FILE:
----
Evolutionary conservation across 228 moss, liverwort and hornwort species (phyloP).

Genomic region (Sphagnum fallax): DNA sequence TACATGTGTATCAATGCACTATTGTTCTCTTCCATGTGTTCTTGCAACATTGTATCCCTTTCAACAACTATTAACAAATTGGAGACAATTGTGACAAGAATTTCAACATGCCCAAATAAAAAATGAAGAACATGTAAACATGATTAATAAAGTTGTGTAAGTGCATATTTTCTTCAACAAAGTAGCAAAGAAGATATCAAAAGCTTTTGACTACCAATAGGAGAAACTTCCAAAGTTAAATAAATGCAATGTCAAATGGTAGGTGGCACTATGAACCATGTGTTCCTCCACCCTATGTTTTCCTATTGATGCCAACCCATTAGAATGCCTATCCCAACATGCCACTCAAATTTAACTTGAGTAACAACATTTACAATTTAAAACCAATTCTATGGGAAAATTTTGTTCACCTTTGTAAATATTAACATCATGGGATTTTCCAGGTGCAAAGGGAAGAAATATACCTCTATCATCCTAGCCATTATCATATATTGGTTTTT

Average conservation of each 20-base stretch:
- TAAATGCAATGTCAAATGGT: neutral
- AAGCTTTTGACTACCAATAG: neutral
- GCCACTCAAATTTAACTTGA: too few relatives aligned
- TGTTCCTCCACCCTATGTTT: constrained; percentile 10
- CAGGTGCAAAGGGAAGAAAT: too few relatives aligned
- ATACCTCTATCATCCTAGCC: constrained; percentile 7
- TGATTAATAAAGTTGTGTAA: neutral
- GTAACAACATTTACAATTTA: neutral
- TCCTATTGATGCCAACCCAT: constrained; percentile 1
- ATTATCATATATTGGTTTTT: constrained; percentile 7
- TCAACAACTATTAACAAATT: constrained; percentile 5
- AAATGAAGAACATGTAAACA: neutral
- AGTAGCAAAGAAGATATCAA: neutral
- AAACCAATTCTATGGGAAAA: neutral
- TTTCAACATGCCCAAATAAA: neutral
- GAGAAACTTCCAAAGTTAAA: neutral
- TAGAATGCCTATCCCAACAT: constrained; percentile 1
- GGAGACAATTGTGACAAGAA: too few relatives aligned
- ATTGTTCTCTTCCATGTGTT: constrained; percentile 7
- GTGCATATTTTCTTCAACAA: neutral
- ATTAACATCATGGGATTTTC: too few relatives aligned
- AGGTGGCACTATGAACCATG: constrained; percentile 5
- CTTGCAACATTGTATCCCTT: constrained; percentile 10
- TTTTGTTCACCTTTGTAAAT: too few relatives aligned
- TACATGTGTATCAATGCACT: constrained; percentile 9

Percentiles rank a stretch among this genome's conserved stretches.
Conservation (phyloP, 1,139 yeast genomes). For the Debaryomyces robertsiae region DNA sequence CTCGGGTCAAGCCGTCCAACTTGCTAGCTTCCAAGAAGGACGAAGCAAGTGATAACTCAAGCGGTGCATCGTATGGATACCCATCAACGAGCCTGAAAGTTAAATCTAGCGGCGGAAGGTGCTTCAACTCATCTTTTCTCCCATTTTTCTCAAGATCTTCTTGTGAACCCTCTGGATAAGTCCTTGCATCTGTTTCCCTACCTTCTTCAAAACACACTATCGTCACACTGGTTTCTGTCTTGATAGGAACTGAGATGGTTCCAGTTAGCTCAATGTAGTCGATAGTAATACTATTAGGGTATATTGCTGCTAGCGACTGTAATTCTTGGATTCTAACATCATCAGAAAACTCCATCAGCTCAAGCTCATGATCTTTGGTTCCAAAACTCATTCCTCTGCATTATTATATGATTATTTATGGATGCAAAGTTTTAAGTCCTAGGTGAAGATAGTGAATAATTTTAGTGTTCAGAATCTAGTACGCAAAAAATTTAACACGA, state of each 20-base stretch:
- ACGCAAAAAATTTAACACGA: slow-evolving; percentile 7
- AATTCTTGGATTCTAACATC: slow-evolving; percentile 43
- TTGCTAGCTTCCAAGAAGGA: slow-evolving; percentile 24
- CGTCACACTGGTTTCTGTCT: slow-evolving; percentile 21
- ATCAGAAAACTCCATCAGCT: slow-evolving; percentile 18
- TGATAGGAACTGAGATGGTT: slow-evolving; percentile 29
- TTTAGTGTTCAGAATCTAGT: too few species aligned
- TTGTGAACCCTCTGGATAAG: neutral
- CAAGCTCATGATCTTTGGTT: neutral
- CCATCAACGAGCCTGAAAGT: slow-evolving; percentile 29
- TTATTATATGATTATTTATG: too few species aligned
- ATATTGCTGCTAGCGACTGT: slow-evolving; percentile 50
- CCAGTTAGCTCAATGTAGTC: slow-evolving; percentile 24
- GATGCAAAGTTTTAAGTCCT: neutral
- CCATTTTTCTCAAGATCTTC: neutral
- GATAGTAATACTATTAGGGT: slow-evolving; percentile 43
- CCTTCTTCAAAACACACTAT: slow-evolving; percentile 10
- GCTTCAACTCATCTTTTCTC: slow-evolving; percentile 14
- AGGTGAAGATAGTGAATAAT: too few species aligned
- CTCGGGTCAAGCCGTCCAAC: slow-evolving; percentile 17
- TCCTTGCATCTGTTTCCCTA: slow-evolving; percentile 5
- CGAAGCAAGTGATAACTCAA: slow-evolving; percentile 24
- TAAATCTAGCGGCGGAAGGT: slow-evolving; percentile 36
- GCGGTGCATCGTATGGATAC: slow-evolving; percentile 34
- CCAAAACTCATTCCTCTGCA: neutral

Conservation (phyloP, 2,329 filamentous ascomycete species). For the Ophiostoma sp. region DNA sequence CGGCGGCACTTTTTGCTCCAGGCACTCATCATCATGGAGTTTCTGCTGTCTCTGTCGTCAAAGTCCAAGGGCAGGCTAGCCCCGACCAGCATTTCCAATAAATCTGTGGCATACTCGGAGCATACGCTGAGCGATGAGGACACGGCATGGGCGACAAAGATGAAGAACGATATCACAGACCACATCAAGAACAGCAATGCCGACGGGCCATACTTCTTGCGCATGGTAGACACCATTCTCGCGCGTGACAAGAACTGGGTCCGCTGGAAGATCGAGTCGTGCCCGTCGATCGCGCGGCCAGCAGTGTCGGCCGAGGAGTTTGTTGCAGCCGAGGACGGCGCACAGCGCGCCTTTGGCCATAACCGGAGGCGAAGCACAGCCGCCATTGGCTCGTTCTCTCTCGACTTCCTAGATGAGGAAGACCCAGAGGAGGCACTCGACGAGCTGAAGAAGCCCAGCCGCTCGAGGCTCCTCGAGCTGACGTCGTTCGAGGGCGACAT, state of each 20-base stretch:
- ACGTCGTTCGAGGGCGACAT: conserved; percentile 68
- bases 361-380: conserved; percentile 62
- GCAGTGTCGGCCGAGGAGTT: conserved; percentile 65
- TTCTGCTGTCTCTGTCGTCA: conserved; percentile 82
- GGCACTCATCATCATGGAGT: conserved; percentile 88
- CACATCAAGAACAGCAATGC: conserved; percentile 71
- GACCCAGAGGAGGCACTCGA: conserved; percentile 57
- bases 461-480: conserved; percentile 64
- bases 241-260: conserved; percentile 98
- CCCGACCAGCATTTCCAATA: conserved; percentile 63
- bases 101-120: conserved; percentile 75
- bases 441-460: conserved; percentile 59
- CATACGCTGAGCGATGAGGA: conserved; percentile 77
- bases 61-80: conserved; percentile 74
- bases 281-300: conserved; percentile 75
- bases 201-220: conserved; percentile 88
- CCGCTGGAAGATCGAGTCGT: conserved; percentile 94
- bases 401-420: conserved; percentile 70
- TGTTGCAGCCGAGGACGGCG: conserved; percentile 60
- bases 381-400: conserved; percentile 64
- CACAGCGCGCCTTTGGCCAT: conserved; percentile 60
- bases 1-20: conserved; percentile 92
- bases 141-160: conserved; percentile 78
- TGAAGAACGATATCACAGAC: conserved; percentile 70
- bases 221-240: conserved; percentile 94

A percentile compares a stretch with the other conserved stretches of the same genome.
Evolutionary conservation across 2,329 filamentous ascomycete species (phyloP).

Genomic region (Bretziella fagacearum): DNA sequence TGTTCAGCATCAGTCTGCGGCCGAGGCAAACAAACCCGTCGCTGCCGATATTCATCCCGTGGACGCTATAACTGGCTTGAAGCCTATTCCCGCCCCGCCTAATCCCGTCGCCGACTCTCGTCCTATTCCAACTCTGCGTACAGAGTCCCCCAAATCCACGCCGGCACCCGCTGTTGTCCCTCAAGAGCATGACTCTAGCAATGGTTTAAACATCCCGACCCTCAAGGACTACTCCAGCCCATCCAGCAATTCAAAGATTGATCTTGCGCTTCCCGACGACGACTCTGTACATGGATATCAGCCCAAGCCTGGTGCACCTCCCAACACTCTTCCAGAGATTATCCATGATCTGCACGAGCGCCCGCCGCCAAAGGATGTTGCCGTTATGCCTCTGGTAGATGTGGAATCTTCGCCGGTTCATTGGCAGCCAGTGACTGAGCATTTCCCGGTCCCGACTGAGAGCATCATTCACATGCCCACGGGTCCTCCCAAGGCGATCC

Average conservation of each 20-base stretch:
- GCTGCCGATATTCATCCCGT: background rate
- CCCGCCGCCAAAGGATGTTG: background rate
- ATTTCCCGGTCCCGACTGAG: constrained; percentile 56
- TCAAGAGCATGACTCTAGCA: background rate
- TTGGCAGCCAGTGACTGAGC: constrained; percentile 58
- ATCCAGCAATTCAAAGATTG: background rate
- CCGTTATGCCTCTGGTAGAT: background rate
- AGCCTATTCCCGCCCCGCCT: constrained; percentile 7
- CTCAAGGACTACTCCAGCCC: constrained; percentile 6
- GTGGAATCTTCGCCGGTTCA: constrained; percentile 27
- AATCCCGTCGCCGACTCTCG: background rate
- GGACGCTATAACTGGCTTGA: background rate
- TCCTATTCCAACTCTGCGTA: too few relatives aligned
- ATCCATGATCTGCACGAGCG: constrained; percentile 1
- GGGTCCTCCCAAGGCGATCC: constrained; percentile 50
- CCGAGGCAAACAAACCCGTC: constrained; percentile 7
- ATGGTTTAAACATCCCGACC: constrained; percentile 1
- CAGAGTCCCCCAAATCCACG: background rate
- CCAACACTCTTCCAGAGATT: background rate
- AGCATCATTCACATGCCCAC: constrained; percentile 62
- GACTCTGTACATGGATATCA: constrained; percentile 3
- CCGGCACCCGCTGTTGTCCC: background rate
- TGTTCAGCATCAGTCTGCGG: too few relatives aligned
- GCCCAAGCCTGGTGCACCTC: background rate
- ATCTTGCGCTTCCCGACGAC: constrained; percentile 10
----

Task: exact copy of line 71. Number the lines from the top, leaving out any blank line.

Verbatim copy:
- bases 281-300: conserved; percentile 75